The clone Star Wars episode Destroy Malevolence begins with the quote:
“A plan is only as good as those who see it through.”
This is true when attacking a Separatist ship or setting out a personal plan of action. Your private plan is only as good as you are. A team’s plan is dependent on its members own plans. If ego leads, the team often fails.
Early on, it’s tempting to think that sharp planning will counter any obstacle. It won’t. It will help to counter many, but it won’t counter all. A plan tacked to the wall with dazzling graphics is only an abstraction, at its best a form of guidance — at its worst a prison sentence.
To paraphrase Bon Jovi (yes, Bon Jovi): “Plan. Do it in pencil.” You can run a plan, but hidden variables will conspire against you. Life happens while you’re planning, and all of that what what!
The plan isn’t the end. We all get fixated on ends and forget about the means (us!). You can plan to be a marine biologist, a left fielder, or a paleontologist — and you may, in fact, become one. We fixate on the ends. If we can’t become a marine biologist, we don’t know what to do with ourselves.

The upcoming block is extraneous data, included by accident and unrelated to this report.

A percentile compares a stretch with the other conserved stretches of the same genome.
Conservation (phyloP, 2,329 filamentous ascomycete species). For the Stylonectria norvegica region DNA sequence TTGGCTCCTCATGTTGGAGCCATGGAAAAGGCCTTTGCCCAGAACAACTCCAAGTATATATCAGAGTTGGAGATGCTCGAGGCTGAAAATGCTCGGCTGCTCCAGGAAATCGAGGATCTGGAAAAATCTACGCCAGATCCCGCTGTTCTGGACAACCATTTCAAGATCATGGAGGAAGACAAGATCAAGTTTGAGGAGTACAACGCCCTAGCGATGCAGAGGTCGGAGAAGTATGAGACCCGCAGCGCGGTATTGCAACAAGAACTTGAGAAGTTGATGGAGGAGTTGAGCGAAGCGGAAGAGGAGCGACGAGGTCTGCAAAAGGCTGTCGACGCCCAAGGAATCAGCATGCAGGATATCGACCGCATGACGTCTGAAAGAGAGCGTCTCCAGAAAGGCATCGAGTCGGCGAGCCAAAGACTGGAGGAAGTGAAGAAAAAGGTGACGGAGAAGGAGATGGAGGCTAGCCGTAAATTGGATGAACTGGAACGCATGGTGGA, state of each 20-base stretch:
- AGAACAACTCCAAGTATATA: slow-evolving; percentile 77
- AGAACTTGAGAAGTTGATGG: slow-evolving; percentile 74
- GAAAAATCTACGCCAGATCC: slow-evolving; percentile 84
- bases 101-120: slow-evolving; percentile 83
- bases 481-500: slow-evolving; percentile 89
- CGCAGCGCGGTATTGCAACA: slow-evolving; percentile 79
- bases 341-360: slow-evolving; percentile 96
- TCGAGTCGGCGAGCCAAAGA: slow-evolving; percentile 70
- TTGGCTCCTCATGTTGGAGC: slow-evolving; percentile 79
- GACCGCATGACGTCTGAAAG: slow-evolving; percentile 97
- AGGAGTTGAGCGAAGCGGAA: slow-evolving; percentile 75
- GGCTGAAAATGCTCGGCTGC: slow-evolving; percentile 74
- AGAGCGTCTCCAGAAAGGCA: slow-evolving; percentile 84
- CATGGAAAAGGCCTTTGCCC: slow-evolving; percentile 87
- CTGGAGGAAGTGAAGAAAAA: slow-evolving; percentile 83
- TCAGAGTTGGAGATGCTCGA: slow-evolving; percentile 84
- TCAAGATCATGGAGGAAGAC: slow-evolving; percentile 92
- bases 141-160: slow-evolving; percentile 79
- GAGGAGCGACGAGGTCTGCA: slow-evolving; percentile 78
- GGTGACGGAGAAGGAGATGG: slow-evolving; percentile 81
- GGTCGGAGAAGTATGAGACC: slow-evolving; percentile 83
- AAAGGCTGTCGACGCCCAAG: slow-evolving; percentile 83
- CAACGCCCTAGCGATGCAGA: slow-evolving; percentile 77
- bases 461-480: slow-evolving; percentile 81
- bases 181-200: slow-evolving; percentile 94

The logic of what to do if our planned end as conceived isn’t actualized, sometimes freezes us. I think this is a good reason to stay open to all of the magnetic gravitations of interest within us.
After all, we aren’t only supposed to be the end to a plan. At least not in the self-imposed sense. We are much more. Childhood tells us this when it starts to set up our gravity compass. We forget. You can love dinosaur bones, robot explosions, blue sharks and baseball simultaneously. Your end as a marine biologist only is self imposed.
These magnetic interests are within us for a reason and a challenge. Will we rise towards meeting them? Can we actualize them without self-absorption? We are as good as the way we use our plans and the value we assign to them. And also as bad.